Native Plants You Should Know on Your Next Trip To Hawaiʻi
The Islands are home to dozens of trees, shrubs and plants found nowhere else in the world.
Most visitors to Hawaiʻi know about Hawaiʻi’s endangered and protected animals, from Hawaiian monk seals to palila (finch-billed Hawaiian honeycreeper) to the colorful humuhumunukunukuapuaʻa (reef triggerfish).
But few know about Hawaiʻi’s unique native, endemic and indigenous plants. According to the Native Plants Hawaiʻi Project, about 90% of the Islands’ native plants are found nowhere else in the world and are some of the most endangered.
Hopefully that will change.
April is National Native Plant Month, an initiative co-sponsored by U.S. Senators Mazie Hirono (D-Hawaiʻi) and Mike Braun (R-Indiana) with the goal of raising awareness of the importance of native plants to environmental conservation and restoration.
“There are thousands of native plant species in the U.S. and Hawaiʻi is home to over 40% of our country’s threatened and endangered plant species,” said Hirono in a news release. “In Hawaiʻi, native plants are crucial to the islands’ history, culture and environment, which is why our communities prioritize the preservation of our unique biodiversity.”
There are community groups and nonprofits working to restore habitats and save native plant populations—and many need volunteers, even ones on vacation. You can plant a legacy koa tree on Hawaiʻi Island with Hawaiian Legacy Reforestation Initiative or restore native habitats on Maui with Kipuka Olowalu.
Here’s a quick look at some of Hawaiʻi’s special flora—and if you see one of these on a hike or walk, don’t touch, just admire.
You might have seen the delicate silversword, called ʻāhinahina, on your visit to Haleakalā on Maui. This stunning endemic plant, with swordlike silver leaves jutting from its base, has been declining for centuries, eaten by feral goats and taken by visitors as souvenirs. Today, the Maui silversword (Argyroxiphium sandwicense subsp. macrocephalum) is a federally threatened species. It grows here and nowhere else in the world.
The ʻōhiʻa lehua (Metrosideros polymorpha) is endemic to six of the largest Hawaiian Islands and the most common native tree, comprising 80% of Hawaiʻi’s native forests. Its flowers are a mass of stamens, ranging in colors from red to yellow to salmon. In addition to providing an important habitat for native forest birds, the ʻōhiʻa lehua is culturally significant to Native Hawaiians. The wood was traditionally used for kapa beaters, poi boards and weapons, and its leaves were used as a medicinal tea. The most current threat to this native tree is a fungal disease known as Rapid ʻŌhiʻa Death, which attacks and quickly kills the tree.
One of the most common native plants you’ll see in Hawaiʻi is the naupaka (Scaevola taccada var. taccada)—specifically naupaka kahakai—an indigenous coastal shrub with thick, large green leaves and its signature “half-flowers.” You’ll find these shrubs everywhere—along roads and highways, in beach parks, in yards as landscaping. (Another variation of this shrub, naukapa kuahiwi, grows in the mountains.) Early Native Hawaiians used the flowers in lei—and still do—and for medicinal purposes. Today, naupaka is used to dye fabric, and local divers and swimmers use the leaves to rub inside their diving mask or goggles to prevent fogging.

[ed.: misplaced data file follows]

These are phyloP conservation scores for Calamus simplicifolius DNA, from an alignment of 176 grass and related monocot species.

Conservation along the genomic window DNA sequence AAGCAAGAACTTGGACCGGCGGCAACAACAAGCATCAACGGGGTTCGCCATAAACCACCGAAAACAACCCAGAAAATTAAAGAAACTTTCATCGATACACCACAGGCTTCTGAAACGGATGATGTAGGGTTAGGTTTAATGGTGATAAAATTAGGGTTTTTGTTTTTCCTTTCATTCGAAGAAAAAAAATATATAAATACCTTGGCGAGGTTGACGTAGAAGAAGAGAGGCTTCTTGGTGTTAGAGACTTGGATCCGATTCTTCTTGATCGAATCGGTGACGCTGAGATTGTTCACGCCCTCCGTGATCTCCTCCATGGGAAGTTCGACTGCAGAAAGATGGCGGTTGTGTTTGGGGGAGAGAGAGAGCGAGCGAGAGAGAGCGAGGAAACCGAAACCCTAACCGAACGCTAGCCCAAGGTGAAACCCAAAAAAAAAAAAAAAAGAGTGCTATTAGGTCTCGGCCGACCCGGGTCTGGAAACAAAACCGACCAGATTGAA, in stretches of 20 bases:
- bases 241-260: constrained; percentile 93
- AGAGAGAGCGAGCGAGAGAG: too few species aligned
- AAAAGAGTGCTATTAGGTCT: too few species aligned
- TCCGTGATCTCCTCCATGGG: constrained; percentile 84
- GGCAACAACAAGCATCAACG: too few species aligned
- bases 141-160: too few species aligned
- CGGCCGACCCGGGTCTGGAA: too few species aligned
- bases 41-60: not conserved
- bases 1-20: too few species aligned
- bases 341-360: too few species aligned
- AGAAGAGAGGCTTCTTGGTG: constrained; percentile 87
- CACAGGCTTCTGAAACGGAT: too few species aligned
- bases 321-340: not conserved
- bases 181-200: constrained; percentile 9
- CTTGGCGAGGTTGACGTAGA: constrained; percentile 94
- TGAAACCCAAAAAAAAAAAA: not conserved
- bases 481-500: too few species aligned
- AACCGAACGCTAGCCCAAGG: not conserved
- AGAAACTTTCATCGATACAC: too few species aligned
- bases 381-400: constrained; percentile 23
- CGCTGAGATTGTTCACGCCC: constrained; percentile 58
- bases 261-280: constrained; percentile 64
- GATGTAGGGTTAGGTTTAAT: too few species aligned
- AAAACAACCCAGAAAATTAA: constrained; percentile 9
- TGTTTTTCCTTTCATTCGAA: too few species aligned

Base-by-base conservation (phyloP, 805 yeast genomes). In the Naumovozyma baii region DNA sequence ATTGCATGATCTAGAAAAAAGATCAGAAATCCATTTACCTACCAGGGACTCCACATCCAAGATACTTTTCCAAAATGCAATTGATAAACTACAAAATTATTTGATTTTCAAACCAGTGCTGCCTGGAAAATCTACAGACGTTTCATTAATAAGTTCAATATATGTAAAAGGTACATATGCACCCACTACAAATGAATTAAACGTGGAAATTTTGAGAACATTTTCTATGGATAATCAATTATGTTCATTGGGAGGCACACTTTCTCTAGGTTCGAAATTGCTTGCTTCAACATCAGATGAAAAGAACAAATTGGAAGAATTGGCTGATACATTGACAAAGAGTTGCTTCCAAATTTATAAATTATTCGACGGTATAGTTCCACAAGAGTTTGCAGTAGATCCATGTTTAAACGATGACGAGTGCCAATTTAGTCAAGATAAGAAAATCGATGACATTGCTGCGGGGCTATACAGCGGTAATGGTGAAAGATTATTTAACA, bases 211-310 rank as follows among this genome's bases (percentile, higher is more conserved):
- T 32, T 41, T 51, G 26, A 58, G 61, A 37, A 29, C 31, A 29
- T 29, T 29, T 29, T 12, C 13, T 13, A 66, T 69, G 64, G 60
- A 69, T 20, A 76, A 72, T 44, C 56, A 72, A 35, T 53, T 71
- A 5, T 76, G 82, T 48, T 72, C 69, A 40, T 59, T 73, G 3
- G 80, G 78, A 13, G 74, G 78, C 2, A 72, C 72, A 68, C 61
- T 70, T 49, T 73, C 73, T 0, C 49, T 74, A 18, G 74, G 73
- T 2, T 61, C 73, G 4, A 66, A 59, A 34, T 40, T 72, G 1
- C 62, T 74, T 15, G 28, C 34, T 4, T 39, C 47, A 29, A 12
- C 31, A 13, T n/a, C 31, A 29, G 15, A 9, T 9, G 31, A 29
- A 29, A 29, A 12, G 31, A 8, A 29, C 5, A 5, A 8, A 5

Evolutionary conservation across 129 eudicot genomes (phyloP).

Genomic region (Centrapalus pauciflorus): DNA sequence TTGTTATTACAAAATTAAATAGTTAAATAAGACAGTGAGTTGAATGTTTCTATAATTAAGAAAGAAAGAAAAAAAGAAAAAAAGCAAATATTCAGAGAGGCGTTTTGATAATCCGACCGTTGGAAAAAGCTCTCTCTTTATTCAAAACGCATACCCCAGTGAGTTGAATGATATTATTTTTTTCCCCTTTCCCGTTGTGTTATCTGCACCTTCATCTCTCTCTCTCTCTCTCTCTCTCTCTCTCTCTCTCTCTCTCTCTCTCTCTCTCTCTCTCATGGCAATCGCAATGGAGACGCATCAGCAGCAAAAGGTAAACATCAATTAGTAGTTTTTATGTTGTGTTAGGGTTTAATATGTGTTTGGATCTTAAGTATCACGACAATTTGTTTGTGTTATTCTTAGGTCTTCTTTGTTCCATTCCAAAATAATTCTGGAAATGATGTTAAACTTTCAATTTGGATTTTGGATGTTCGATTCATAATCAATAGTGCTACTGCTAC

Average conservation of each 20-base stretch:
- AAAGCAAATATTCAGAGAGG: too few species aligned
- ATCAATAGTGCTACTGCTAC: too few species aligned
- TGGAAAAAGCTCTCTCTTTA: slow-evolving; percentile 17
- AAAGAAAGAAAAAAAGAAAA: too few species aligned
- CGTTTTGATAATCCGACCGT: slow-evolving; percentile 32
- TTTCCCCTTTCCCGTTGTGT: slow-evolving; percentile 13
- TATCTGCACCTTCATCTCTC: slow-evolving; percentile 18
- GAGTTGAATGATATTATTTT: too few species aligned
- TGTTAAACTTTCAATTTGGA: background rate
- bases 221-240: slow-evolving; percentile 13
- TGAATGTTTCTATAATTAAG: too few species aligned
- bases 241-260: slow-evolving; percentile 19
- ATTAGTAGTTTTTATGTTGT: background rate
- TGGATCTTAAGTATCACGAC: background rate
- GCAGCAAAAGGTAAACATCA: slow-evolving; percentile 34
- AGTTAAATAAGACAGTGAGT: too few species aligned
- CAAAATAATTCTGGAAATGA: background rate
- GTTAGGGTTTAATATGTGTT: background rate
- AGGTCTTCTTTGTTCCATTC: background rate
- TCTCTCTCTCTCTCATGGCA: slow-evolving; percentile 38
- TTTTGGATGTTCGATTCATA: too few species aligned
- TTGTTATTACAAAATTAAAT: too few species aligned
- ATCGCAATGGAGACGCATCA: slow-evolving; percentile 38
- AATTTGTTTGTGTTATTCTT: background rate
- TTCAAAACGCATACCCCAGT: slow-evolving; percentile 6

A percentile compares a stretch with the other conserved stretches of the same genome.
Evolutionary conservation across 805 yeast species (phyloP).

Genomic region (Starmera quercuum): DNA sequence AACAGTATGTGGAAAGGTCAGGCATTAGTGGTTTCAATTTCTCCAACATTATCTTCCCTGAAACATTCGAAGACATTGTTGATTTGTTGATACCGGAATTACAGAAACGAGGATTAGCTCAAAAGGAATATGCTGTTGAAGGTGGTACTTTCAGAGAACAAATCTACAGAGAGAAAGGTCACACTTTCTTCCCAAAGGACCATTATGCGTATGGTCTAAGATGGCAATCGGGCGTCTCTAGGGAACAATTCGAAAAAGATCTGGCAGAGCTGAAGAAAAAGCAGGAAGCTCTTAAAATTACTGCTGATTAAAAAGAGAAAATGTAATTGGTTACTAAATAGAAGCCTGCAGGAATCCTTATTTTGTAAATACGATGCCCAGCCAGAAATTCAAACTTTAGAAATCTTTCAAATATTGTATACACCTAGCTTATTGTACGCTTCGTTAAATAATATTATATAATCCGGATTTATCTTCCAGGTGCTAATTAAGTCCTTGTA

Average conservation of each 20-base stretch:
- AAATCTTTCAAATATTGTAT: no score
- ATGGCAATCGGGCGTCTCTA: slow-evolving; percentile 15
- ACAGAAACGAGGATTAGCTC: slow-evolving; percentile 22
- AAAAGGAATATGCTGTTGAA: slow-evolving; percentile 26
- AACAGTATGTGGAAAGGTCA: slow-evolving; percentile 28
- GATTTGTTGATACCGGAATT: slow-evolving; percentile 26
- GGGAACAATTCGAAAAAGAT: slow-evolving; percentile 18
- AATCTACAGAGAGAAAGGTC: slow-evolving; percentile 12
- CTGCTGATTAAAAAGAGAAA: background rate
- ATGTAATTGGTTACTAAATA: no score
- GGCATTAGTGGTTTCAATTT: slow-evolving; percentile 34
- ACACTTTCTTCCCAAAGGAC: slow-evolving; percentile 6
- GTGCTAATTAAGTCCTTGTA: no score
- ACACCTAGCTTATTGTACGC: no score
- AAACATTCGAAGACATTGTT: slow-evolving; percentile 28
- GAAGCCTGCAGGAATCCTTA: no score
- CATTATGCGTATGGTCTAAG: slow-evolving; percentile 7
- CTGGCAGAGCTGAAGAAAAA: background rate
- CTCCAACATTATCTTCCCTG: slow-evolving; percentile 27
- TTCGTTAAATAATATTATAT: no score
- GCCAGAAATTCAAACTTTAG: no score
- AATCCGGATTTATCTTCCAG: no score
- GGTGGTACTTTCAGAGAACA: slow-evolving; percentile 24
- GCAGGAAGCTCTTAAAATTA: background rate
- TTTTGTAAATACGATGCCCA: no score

The koa (Acacia koa) is the largest native tree species in the Hawaiian Islands, reaching heights of 115 feet. These majestic trees are endemic to Hawaiʻi and is one of the most valuable hardwoods in the world. Early Hawaiians used it to build canoes, surfboards, spear handles and ʻukulele. Most is used today to make furniture, veneer and crafts. These trees also provide important habitats for native birds, once including the aptly-named koa finch, which is now extinct.
Stop by a local coffee or tea shop, and you might see māmaki on the menu. Māmaki (Pipturus albidus) is a shrub (or small tree) endemic to the Islands. It’s technically part of the nettle family—so not really a tea, per se—but the leaves of this plant can be used to brew an all-natural herbal beverage that has no caffeine and is often compared to green tea for its health benefits.
The fragrant leaves of the maile (Alyxia stellata) make gorgeous lei, often seen worn by grooms at weddings. (Fun fact: Most of the maile lei that’s sold today come from the Cooke Islands and aren’t actually the native maile from Hawaiʻi.) This endemic shrub can be found on every island except for Kahoʻolawe and Niʻihau. All parts of the plant contain a chemical called coumarin, which is the substance that gives this plant its signature fragrance.
Hike any ridge trail on Oʻahu—Puʻu Pia in Mānoa, ʻAiea Loop Trail in ʻAiea—and you’ll likely patches of this vibrant green fern. Also known as the Old World Forked Fern, uluhe (Dicranopteris linearis) is indigenous to Hawai’i and is found on all the main Hawaiian Islands. It grows in wet forests and mesic sites, and even colonizes bare sites such as lava flows and abandoned roads.